and all the unique little oddities that makes nature so interesting.

Mule Deer(?) Carcus

Hummingbird Nest
More bones
At the Continental Divide
Twisted Tree

Another one

Unusal Rock Formations

We hiked across areas of tundra, heavily wooded mountainsides and open ROCKY terrain.  It was all breath taking  and extremely satisfying! 

And oh did we see the wildlife.  One day in particular we watched the elk do their thing,

saw numerous deer,

later spotted a coyote 30 yards off the road,

and lastly saw 2 male moose, with full racks of antlers, head butting each other for dominance.  The moose were maybe 20 yards away!  Bill and Rena said after 35 years in Alaska they had never seen such a moose sighting.

Other animal sightings during the week included additional moose (mama and baby),

a mother bear with two cubs (too fast for a good picture),


and marmots,

as well as a ptarmigan (almost hidden) ,

a gopher in action digging his tunnel,

and one small snake.

Another time we laughed and laughed as we watched this squirrel showing off and then eating until his cheeks looked like they would just burst.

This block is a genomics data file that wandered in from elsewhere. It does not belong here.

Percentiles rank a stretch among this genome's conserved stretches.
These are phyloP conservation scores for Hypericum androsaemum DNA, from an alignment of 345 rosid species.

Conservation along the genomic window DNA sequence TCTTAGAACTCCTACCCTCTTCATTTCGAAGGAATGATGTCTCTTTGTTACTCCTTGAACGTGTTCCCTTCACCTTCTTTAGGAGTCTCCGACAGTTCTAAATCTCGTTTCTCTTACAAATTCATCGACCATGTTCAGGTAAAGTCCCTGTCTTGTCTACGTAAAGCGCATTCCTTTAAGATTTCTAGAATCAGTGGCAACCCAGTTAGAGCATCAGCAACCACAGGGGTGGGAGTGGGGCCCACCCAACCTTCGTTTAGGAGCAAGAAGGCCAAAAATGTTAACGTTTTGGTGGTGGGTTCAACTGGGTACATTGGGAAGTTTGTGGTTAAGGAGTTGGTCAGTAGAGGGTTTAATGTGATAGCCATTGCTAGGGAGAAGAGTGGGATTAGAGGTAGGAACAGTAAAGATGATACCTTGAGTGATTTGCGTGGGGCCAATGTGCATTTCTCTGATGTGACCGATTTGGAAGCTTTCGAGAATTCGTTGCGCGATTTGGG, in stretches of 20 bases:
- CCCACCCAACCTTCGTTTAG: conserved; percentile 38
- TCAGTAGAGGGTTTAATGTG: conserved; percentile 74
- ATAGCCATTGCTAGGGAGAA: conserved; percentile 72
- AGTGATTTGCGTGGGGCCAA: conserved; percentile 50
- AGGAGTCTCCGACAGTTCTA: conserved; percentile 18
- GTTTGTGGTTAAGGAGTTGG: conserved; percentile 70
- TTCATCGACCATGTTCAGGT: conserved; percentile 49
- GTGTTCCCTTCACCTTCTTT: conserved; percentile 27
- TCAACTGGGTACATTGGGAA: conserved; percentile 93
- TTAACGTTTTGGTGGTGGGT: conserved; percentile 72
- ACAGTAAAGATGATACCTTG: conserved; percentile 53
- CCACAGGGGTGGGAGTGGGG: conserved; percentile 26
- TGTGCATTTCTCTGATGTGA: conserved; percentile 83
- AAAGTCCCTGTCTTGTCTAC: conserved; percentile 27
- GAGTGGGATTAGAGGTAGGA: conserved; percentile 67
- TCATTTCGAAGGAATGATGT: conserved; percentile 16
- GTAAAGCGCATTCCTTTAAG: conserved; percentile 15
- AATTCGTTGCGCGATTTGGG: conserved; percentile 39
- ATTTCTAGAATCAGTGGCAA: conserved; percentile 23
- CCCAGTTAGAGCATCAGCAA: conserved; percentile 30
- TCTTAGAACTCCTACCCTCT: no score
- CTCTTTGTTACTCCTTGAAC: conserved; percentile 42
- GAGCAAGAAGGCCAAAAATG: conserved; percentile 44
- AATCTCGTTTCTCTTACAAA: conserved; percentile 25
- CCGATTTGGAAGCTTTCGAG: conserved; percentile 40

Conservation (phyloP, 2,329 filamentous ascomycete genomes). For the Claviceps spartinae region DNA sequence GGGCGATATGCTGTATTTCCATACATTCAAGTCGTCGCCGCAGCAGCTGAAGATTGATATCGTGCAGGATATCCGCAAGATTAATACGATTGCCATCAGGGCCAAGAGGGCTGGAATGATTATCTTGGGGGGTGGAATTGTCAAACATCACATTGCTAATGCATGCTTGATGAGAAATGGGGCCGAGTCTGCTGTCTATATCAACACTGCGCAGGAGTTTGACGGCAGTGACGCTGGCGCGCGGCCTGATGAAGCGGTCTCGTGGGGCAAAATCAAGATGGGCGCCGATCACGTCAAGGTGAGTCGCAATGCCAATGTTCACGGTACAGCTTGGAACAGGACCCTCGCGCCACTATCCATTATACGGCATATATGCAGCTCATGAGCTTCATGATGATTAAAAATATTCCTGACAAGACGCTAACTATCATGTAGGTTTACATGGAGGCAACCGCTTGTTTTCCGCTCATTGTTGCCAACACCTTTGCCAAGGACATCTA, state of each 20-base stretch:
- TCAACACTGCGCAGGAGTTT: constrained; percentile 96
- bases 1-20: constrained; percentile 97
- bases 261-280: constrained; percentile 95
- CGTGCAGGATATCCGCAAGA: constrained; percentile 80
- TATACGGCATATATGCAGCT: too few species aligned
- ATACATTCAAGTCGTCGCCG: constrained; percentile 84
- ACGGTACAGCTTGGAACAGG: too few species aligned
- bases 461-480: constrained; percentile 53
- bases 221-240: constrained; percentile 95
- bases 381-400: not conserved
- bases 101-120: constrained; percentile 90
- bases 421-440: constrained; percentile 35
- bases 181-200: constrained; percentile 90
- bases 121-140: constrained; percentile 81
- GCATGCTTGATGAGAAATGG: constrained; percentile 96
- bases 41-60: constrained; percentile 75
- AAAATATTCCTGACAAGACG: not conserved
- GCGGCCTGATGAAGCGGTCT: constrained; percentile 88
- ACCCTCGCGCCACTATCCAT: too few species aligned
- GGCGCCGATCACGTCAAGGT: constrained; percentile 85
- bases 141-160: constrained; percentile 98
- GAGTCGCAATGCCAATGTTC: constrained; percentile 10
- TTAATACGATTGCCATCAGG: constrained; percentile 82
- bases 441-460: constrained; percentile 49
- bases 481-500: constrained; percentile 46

Bill and I wrapped up the hiking with a humdinger.  We hiked to Flattop Mountain then another half mile to Hallet Peak.  That totals 10 miles  round trip with an elevation gain of 3250 feet topping out at 12,725 feet!!!  It took us 7.5 hours.  It really gave us the sense of being on top of the world.  Quite exhilarating! 
I even took pictures!  Here's a few:

While Bill and I were hiking, Debbie and Rena visited  the Stanley Hotel, built by the Stanley Steamer fellow in the early 1900's, enjoyed some Estes Park shopping,  and did their own 3 mile hike around Estes Lake.  At one point their path was blocked by a large male elk.  After seeing him chase after a guy who got too close, they waited patiently until he decided to move on.